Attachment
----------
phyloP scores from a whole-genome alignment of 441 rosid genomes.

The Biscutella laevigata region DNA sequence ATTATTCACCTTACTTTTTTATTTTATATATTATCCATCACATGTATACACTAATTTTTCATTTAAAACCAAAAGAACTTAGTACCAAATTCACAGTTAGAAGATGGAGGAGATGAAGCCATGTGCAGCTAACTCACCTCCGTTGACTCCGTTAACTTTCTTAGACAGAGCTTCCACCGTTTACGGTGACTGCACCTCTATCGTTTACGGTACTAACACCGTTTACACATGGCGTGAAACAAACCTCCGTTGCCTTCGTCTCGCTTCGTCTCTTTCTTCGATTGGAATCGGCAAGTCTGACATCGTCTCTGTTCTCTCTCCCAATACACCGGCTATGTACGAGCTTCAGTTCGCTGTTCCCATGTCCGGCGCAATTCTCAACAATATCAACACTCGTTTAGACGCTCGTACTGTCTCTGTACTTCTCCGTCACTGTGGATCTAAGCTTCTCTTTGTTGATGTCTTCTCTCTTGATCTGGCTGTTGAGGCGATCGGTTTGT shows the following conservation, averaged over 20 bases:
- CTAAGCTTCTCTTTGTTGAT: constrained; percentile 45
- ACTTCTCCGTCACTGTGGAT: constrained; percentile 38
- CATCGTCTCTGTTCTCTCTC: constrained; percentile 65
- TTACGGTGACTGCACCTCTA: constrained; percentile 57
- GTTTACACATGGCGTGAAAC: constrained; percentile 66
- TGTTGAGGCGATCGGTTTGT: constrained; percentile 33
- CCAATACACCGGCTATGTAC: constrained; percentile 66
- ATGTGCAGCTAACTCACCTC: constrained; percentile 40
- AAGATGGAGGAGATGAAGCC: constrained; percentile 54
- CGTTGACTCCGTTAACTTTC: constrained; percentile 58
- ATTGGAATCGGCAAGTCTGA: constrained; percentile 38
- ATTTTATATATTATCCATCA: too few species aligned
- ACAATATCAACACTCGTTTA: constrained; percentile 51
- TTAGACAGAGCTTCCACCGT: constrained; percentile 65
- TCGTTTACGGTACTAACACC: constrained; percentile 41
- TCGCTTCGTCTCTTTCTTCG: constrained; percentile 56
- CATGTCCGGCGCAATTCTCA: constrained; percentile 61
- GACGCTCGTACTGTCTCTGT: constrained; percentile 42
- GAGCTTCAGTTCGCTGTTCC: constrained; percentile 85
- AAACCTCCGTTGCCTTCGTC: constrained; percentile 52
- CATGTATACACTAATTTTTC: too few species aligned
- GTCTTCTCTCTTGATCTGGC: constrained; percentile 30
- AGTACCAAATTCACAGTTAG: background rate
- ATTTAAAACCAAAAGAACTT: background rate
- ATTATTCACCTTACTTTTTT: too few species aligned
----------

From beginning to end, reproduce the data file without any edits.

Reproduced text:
phyloP scores from a whole-genome alignment of 441 rosid genomes.

The Biscutella laevigata region DNA sequence ATTATTCACCTTACTTTTTTATTTTATATATTATCCATCACATGTATACACTAATTTTTCATTTAAAACCAAAAGAACTTAGTACCAAATTCACAGTTAGAAGATGGAGGAGATGAAGCCATGTGCAGCTAACTCACCTCCGTTGACTCCGTTAACTTTCTTAGACAGAGCTTCCACCGTTTACGGTGACTGCACCTCTATCGTTTACGGTACTAACACCGTTTACACATGGCGTGAAACAAACCTCCGTTGCCTTCGTCTCGCTTCGTCTCTTTCTTCGATTGGAATCGGCAAGTCTGACATCGTCTCTGTTCTCTCTCCCAATACACCGGCTATGTACGAGCTTCAGTTCGCTGTTCCCATGTCCGGCGCAATTCTCAACAATATCAACACTCGTTTAGACGCTCGTACTGTCTCTGTACTTCTCCGTCACTGTGGATCTAAGCTTCTCTTTGTTGATGTCTTCTCTCTTGATCTGGCTGTTGAGGCGATCGGTTTGT shows the following conservation, averaged over 20 bases:
- CTAAGCTTCTCTTTGTTGAT: constrained; percentile 45
- ACTTCTCCGTCACTGTGGAT: constrained; percentile 38
- CATCGTCTCTGTTCTCTCTC: constrained; percentile 65
- TTACGGTGACTGCACCTCTA: constrained; percentile 57
- GTTTACACATGGCGTGAAAC: constrained; percentile 66
- TGTTGAGGCGATCGGTTTGT: constrained; percentile 33
- CCAATACACCGGCTATGTAC: constrained; percentile 66
- ATGTGCAGCTAACTCACCTC: constrained; percentile 40
- AAGATGGAGGAGATGAAGCC: constrained; percentile 54
- CGTTGACTCCGTTAACTTTC: constrained; percentile 58
- ATTGGAATCGGCAAGTCTGA: constrained; percentile 38
- ATTTTATATATTATCCATCA: too few species aligned
- ACAATATCAACACTCGTTTA: constrained; percentile 51
- TTAGACAGAGCTTCCACCGT: constrained; percentile 65
- TCGTTTACGGTACTAACACC: constrained; percentile 41
- TCGCTTCGTCTCTTTCTTCG: constrained; percentile 56
- CATGTCCGGCGCAATTCTCA: constrained; percentile 61
- GACGCTCGTACTGTCTCTGT: constrained; percentile 42
- GAGCTTCAGTTCGCTGTTCC: constrained; percentile 85
- AAACCTCCGTTGCCTTCGTC: constrained; percentile 52
- CATGTATACACTAATTTTTC: too few species aligned
- GTCTTCTCTCTTGATCTGGC: constrained; percentile 30
- AGTACCAAATTCACAGTTAG: background rate
- ATTTAAAACCAAAAGAACTT: background rate
- ATTATTCACCTTACTTTTTT: too few species aligned